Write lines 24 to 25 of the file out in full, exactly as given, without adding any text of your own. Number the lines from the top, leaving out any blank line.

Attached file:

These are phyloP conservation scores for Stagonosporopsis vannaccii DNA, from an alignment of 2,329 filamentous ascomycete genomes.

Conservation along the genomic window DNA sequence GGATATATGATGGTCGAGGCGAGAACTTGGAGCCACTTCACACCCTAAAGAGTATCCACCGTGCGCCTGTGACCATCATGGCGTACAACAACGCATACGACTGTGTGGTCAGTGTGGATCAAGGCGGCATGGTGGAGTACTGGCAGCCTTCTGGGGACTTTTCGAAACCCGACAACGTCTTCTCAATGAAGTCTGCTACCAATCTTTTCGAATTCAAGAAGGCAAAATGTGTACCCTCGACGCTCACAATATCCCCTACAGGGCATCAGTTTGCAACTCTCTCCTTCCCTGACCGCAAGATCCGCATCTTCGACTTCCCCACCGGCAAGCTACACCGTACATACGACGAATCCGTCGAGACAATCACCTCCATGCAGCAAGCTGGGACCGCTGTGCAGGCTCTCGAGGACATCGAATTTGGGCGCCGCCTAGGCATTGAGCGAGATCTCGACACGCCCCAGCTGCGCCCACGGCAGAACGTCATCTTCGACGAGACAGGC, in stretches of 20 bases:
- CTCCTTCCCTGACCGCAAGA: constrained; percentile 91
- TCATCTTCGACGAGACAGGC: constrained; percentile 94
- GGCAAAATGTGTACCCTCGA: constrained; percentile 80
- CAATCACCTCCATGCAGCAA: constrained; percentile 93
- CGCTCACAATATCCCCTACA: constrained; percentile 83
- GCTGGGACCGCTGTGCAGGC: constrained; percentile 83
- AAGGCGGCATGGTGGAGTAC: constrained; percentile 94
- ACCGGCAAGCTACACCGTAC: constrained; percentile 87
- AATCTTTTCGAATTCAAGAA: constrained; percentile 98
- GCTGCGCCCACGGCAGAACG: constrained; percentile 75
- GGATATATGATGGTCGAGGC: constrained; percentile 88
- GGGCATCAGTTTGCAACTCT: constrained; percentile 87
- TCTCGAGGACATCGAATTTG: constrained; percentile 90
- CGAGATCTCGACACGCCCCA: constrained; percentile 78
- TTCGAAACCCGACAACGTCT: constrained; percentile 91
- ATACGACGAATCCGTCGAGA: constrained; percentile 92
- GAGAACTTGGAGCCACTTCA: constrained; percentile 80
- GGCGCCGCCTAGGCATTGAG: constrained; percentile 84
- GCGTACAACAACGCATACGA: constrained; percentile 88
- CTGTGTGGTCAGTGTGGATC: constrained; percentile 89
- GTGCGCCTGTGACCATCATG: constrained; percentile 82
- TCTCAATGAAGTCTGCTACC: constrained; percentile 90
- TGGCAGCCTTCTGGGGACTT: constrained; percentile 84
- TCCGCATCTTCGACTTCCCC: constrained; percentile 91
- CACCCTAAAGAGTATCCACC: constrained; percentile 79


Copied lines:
- TCTCAATGAAGTCTGCTACC: constrained; percentile 90
- TGGCAGCCTTCTGGGGACTT: constrained; percentile 84